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Can a Christian who believes in personal responsibility, productivity, individual rights and limited government be an Objectivist?

asked Sep 17 '10 at 16:05

c_andrew's gravatar image

c_andrew ♦
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edited Sep 18 '10 at 02:52

Greg%20Perkins's gravatar image

Greg Perkins ♦♦
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No. The essence of being Christian is that you believe that Jesus was the son of God and that he was sent to Earth for the salvation of mankind; at least, I'm pretty sure every sect of Christianity would agree with that much. Objectivism is a strictly atheist philosophy which holds that there is no God. These two views are mutually exclusive.

answered Sep 18 '10 at 03:05

Andrew%20Miner's gravatar image

Andrew Miner ♦
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fyi, there are people who call themselves "Christian Objectivists". Not quite sure how or why, but they do, and you can find their stuff on the web.

(Sep 24 '10 at 10:05) Carl Caveman Carl%20Caveman's gravatar image

No.

The philosophy of Objectivism does not hold a monopoly on people of virtue.

Being an Objectivist isn't synonymous with being good.

While it is true that, to truly be an Objectivist is to be a good person, it doesn't follow that all good people are Objectivists.

The evidence for this is plain, and all around you. In a world where most people have never heard of Ayn Rand, and many, even most, people are essentially good, the answer's clear.

To be an Objectivist is to be in fundamental agreement with the philosophy of Ayn Rand, to agree with the essentials of the philosophy.

A few examples, of which there are countless more:

Metaphysically and epistemologically, accepting something as basic as the Law of Identity is a tall order if you also believe in any one (much less all three) of the impossible concepts of omnipotence, omnibenelovence and omnipresence.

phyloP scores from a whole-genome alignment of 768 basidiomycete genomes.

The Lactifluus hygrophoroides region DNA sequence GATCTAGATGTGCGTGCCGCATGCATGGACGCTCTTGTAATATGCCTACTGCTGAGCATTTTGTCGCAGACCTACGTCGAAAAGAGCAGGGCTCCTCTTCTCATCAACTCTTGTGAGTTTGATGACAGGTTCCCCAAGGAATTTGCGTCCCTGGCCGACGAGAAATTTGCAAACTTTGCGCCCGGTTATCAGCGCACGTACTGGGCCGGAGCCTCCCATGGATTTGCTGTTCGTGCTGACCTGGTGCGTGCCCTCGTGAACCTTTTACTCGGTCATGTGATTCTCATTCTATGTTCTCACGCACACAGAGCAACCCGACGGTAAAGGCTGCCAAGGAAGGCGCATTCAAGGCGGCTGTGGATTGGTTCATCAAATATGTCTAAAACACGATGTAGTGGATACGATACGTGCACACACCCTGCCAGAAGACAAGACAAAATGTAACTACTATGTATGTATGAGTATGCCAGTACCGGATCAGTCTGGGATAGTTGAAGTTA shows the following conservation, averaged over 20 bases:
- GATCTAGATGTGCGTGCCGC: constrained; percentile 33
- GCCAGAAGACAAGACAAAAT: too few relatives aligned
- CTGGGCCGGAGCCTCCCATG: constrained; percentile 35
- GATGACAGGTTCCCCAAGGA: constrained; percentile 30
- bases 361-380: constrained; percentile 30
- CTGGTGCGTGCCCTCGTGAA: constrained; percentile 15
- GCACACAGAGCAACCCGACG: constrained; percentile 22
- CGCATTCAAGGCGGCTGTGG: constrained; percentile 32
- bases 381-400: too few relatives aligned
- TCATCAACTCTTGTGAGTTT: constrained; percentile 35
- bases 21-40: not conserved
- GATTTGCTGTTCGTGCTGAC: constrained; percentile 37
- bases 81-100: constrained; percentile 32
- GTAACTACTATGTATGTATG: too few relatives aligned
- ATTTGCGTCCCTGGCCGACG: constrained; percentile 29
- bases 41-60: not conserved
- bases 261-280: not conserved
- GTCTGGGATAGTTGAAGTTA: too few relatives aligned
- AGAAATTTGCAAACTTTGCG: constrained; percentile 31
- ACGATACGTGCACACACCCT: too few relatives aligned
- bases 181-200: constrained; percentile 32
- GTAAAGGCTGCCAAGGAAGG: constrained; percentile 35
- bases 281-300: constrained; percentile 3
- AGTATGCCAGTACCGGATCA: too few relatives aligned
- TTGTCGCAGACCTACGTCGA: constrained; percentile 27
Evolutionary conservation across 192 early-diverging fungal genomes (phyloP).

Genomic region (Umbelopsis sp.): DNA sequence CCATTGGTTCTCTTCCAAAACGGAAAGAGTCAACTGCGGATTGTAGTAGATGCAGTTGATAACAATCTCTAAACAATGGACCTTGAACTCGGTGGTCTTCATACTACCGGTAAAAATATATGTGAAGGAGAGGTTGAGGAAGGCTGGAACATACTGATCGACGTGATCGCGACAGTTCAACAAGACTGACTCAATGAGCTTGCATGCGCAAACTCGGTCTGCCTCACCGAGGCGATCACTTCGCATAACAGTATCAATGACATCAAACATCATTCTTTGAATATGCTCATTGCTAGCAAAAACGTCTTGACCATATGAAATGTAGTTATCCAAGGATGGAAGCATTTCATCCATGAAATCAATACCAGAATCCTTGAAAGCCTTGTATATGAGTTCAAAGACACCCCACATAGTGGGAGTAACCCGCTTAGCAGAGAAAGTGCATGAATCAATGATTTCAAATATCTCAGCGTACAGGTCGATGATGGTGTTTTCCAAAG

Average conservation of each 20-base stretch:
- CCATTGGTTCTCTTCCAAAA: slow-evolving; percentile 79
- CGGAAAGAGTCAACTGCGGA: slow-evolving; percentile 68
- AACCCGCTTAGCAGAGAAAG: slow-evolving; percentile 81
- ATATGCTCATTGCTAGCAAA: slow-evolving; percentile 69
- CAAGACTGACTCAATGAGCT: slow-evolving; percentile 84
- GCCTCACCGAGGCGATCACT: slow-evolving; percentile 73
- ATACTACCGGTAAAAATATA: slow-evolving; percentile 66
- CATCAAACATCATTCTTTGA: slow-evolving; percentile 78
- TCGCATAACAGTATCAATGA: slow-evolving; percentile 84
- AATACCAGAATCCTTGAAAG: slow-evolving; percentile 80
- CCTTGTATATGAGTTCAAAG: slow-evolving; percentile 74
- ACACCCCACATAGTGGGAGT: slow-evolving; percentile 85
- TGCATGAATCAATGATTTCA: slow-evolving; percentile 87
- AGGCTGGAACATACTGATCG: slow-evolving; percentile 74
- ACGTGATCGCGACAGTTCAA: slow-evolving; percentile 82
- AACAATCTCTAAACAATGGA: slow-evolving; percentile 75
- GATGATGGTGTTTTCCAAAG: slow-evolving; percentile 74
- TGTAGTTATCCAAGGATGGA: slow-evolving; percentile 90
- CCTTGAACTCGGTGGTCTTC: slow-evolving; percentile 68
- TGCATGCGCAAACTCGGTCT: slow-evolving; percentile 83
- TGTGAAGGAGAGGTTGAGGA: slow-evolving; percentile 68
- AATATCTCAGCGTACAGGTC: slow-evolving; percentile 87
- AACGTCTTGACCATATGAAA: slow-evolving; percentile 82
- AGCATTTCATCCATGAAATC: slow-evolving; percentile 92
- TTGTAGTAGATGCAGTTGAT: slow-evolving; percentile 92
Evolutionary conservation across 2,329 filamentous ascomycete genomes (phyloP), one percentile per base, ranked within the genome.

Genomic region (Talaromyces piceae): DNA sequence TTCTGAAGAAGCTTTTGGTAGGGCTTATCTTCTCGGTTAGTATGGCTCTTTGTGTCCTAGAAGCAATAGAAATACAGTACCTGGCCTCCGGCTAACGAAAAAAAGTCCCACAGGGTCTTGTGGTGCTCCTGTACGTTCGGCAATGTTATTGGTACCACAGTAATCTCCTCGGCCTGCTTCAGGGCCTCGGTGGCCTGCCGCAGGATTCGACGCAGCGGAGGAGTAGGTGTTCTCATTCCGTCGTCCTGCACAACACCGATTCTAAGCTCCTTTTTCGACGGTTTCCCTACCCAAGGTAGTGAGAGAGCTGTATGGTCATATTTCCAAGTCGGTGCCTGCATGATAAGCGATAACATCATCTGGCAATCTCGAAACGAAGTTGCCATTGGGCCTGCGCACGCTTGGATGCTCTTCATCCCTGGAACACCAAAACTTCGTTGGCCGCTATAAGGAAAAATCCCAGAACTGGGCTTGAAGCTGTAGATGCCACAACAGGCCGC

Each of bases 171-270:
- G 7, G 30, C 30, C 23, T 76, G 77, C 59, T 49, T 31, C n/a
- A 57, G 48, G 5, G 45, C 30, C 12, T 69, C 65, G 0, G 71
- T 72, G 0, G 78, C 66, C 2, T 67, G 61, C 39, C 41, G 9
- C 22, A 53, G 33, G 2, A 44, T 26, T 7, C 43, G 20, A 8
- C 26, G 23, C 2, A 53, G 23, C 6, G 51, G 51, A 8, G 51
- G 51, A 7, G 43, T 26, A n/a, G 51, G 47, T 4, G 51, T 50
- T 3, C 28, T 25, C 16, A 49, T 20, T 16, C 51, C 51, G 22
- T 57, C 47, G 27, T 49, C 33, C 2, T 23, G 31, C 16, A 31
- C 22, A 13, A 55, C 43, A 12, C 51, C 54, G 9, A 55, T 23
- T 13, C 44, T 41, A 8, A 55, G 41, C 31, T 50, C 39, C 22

Ethically, to believe in Original Sin and vicarious redemption through the sacrifice of another is a denial of any rational view of morality.

Politically, to render unto Caeser that which is Caeser's and unto God that which is God's, is a denial of Individual Rights, Capitalism, and the United States of America.

The most I could allow is, regarding a Christian Objectivist, I'd say they could be an Objectivist to the extent that they're not an Christian, and vice versa.

answered Sep 17 '10 at 16:48

Robert%20Nasir's gravatar image

Robert Nasir ♦
238113

Ayn Rand's correspondance indicated that she didn't place much emphasis on judging a person based on whether they were religious or not--her primary concern was whether they approached the issues of their practical daily life in a rational, egoistic manner. For example, I remember one woman was cited as an exemplary "intellectual activist" in her magazine, for speaking about the benefits of Rand's ideas to her church group. If Ayn Rand had contempt for Christians, or considered it as "Objectivism or Christianity but not both!" then she never would have cited that woman.

I think the most important thing about a person is not necessarily what they explicitly say is their philosophy, but rather, what is their actual philosophy based on their actions. I will take an intellectually honest, rational, rights-respecting, civilized person who may not be "an Objectivist", over some of the shrill "doctrinaire Objectivists" I have met over the years.

answered Sep 23 '10 at 23:33

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BradAisa ♦
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Objectivism is more than a set of principles; it is the integration of those principles into a complete and consistent system. If any of the principles, particularly the ones at or near the top of the hierarchy, is rejected the entire system fails. The loss of reasoning power that the principle supports, as well as the errors that gave rise to its rejection, will leave another of the principles without a valid defense, which will in turn undercut another, and so on.

Anyone who accepts the existence of a God, or any other mystical idea, has accepted an arbitrary assertion and has therefore rejected the need to ground ideas in the observable facts of reality. Once the relationship to reality has been severed, any conclusion can be drawn, including the one that the rest of the principles of Objectivism are invalid. This is why mysticism (of which Christianity is one form) and Objectivism are mutually exclusive.

answered Sep 24 '10 at 10:22

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kelleyn ♦
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He can become an Objectivist!

(Nov 05 '10 at 19:27) Mindy Newton ♦ Mindy%20Newton's gravatar image

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Asked: Sep 17 '10 at 16:05

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Last updated: Nov 05 '10 at 19:27